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Generalized Tonic-clonic Seizure

Alternate Names

  • grand mal seizure
  • Brain structures

Definition

Seizures are caused by sudden, spontaneous discharges of electrical impulses from brain cells that can spread to other brain cells. Generalized tonic-clonic seizures were formerly called grand mal seizures and result when these spontaneous discharges are diffuse, involving both sides of the brain.

What is going on in the body?

Neurons are the nerve cells within the brain. They coordinate movement, thinking, personality, and sensory activities. Neurons communicate with each other through electrical discharges. A seizure occurs when excitable neurons give off abnormal electrical discharges.
There are different types of seizures depending on where the excitable neurons are located and by the symptoms and signs they cause.. Epilepsy is diagnosed when an individual has a repeating pattern of seizures.
Seizures are divided into two main types: generalized and partial. Generalized seizures affect the entire brain. The person loses consciousness or awareness of the environment. Partial seizures affect only one part of the brain. Generalized tonic-clonic seizures affect the whole brain.

Risks

What are the causes and risks of the condition?

Seizures have many causes; however, the causes of generalized seizure typically include:
  • failure to take prescription anti-seizure medications as directed, in an individual with a known seizure disorder
  • generalization of a partial seizure due to the spread of the abnormal electrical discharge to both sides of the brain
  • metabolic disturbances such as hypoglycemia (low blood sugar) and electrolyte disturbances such as low sodium, calcium, or magnesium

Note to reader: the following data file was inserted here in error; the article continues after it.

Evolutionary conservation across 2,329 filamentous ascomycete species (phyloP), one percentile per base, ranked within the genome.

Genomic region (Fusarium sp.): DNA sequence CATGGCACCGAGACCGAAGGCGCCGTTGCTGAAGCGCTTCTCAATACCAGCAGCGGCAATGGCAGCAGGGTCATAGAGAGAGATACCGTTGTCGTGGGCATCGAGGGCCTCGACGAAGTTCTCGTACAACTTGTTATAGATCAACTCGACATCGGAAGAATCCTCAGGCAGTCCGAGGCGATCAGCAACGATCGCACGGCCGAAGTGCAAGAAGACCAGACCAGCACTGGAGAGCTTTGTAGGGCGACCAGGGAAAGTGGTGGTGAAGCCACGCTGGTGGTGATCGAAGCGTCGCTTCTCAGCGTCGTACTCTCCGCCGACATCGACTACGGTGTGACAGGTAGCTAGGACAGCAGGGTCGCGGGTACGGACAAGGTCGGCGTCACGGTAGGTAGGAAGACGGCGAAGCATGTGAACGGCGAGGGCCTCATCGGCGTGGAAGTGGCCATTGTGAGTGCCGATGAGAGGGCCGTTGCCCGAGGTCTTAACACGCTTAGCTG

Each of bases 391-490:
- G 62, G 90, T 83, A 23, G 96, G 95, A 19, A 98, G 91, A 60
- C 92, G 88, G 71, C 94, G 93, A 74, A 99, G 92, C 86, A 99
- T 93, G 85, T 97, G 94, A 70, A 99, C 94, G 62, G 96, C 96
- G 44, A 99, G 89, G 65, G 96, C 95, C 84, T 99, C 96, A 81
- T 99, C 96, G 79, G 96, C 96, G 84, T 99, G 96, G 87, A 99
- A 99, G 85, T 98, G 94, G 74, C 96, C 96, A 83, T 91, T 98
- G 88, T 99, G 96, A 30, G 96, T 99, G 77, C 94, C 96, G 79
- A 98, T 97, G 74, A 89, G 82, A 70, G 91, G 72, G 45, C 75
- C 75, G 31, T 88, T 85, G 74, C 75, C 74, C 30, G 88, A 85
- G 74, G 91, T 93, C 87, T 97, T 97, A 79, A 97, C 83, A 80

• alcohol or drug use or withdrawal
  • chromosomal abnormalities
  • congenital diseases or conditions
  • acute, severe high blood pressure
  • pregnancy and its complications
  • advanced liver disease
  • Alzheimer's disease or other types of dementia
  • hereditary diseases
  • infections involving the brain, including encephalitis, brain abscess, and bacterial meningitis
  • kidney failure, such as chronic renal failure
  • hypoxic/anoxic injury during birth or in the uterus
  • poisonous insect bites or stings
  • high fever, especially in young children
  • lead poisoning
  • overheating
  • thyroid disease
  • withdrawal from some medicines, including those used to treat seizures

Prevention

What can be done to prevent the injury?

For individuals with a known seizure history, adhering to the anti-seizure medication regimen prescribed by the healthcare professional is the best prevention. Proper management of conditions such as diabetes mellitus, thyroid disease, kidney disease, and liver disease can help prevent seizures related to complications from these disorders.
In addition, by reducing excessive alcohol use, a person decreases his or her risk of seizures. However, if a person with alcoholism stops drinking completely, the risk of withdrawal seizures increases in the short term. A sudden withdrawal from certain medicines, such as phenobarbital, or benzodiazepines such as diazepam (i.e., Valium), clonazepam (i.e., Klonopin), or alprazolam (i.e., Xanax) can also cause seizures. It's important to follow the healthcare provider's prescription for decreasing or stopping a medicine or alcohol.
Keeping blood pressure under control reduces a person's risk of seizures. It also helps prevent stroke, which can lead to seizures. Protection against head injury is critical for all ages. Following sports safety guidelines for children, adolescents, and adults can prevent some injuries. Many times, there is no way to prevent the onset of epilepsy.
Individuals with epilepsy can reduce their risk of further seizures by:
  • avoiding excess alcohol
  • avoiding illegal drugs, especially marijuana and cocaine
  • getting enough sleep
  • limiting intake of stimulants such as caffeine